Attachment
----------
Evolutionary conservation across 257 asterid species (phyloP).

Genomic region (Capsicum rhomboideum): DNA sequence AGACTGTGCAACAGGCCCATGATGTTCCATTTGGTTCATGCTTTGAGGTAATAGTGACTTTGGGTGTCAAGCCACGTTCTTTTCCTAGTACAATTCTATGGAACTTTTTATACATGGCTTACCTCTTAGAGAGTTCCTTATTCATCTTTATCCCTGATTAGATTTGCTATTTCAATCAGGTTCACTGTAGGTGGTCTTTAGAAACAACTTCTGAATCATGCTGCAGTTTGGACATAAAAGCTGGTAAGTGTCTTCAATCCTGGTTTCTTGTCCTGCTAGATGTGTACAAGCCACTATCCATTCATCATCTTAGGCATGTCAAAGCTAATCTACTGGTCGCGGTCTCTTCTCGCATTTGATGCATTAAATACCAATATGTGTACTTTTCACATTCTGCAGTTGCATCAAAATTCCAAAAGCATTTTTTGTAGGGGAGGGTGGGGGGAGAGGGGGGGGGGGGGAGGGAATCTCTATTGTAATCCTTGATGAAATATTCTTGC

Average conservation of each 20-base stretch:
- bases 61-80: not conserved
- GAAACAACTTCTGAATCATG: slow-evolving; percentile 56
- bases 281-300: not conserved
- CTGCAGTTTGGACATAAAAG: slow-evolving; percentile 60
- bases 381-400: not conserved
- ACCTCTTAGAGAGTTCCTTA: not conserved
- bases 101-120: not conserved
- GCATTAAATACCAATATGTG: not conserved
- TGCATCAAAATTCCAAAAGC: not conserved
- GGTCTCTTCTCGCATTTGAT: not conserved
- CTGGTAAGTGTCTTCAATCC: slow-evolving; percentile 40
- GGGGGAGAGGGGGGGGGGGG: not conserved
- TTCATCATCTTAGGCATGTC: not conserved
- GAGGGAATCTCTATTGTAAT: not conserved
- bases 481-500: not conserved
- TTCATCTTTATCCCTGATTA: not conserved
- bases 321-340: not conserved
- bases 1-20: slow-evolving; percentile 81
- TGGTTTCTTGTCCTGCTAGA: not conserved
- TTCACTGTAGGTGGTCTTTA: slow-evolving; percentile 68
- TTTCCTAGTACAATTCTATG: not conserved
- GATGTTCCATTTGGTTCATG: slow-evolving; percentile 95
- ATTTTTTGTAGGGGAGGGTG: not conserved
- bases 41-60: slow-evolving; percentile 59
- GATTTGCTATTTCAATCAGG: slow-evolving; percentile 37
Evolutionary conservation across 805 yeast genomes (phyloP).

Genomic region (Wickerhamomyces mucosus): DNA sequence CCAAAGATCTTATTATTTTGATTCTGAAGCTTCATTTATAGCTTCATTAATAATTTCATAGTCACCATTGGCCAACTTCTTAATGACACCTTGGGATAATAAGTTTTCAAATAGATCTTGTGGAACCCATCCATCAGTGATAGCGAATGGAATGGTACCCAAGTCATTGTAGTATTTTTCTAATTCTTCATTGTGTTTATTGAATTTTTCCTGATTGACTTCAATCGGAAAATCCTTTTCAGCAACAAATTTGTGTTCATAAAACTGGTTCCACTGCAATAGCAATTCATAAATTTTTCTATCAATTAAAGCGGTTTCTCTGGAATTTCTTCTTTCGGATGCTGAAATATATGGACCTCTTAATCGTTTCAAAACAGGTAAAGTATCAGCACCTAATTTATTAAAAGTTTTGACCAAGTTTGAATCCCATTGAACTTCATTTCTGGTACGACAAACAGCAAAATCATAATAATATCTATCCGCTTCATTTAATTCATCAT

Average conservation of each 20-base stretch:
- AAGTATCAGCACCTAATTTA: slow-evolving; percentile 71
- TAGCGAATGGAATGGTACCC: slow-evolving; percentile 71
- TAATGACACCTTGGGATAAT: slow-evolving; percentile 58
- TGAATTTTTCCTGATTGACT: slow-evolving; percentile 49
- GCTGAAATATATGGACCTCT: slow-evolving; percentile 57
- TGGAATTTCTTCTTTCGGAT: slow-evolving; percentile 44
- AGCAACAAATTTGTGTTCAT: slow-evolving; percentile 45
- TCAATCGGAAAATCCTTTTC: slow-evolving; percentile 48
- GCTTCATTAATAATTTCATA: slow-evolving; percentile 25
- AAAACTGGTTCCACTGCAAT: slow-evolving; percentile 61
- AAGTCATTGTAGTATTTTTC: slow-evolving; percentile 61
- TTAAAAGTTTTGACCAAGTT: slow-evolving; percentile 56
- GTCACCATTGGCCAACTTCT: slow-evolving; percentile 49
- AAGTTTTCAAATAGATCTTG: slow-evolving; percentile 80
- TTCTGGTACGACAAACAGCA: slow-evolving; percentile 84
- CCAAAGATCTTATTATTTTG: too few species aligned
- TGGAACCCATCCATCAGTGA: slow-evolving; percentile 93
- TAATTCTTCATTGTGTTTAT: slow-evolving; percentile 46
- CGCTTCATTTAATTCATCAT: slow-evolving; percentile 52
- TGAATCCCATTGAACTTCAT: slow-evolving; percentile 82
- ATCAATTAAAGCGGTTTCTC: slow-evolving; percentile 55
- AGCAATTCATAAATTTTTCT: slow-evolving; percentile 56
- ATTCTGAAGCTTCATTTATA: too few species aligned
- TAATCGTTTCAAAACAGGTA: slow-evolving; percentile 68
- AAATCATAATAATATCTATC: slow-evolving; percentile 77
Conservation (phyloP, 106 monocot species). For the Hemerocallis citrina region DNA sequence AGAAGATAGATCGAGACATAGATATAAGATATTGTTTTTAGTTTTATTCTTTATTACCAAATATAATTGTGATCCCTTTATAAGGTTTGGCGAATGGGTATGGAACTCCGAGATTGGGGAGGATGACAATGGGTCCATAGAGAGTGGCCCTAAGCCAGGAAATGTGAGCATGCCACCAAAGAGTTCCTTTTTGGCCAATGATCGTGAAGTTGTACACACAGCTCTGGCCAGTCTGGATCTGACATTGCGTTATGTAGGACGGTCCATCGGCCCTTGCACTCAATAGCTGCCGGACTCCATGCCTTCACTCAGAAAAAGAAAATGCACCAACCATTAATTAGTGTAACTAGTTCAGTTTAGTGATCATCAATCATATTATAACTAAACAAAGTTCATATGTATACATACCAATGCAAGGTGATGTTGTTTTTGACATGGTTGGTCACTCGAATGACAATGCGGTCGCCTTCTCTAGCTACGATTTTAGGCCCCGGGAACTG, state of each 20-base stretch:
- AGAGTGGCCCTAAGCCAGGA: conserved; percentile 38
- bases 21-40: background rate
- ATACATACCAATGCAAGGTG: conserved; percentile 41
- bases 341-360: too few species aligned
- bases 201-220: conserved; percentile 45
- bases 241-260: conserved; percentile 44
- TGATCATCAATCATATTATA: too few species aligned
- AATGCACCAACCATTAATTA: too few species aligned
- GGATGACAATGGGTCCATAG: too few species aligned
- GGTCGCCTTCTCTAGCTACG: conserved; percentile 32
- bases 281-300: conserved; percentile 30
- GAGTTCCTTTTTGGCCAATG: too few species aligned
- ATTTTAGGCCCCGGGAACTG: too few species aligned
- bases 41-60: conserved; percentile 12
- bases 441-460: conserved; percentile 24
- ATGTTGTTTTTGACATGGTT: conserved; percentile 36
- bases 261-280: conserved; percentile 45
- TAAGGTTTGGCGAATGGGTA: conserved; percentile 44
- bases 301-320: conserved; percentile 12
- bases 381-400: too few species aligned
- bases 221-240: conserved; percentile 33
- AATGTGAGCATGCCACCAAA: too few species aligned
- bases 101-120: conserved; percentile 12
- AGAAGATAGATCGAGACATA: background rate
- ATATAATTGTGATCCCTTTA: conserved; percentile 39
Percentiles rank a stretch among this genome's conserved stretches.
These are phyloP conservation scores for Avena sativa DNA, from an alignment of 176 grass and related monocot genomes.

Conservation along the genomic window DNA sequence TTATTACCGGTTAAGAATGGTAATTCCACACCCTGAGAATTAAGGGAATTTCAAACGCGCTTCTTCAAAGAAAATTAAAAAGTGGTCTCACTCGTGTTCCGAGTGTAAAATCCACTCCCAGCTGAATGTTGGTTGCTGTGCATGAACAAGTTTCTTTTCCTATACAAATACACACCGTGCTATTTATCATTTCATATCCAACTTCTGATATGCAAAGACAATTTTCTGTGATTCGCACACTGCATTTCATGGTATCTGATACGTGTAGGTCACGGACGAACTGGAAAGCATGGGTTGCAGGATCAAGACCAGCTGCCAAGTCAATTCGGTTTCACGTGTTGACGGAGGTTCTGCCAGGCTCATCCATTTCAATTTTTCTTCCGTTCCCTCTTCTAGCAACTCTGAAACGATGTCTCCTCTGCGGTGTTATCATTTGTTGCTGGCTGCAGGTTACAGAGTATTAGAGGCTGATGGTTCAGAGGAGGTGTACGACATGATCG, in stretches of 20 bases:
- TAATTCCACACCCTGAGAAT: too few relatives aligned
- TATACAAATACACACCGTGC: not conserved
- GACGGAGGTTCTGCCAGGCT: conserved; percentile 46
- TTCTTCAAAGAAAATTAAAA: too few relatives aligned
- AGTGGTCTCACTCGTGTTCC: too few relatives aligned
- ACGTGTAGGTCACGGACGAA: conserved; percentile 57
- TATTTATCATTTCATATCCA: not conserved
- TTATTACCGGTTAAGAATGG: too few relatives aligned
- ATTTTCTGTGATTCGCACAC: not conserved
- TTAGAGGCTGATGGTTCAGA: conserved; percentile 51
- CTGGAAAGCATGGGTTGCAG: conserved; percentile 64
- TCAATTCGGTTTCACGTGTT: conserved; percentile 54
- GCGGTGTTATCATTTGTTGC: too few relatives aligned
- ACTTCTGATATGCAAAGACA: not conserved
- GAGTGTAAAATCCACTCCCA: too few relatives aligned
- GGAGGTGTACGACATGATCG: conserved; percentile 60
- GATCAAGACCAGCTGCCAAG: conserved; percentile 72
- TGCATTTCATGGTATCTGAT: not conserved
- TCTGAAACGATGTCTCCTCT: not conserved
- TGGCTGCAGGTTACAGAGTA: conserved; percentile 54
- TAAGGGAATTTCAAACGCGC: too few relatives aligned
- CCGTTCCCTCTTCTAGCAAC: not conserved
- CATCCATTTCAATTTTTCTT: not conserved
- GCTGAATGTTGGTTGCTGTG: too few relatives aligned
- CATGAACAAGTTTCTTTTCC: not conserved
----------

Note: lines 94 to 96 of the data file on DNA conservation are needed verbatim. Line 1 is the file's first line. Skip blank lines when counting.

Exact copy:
- ATTTTCTGTGATTCGCACAC: not conserved
- TTAGAGGCTGATGGTTCAGA: conserved; percentile 51
- CTGGAAAGCATGGGTTGCAG: conserved; percentile 64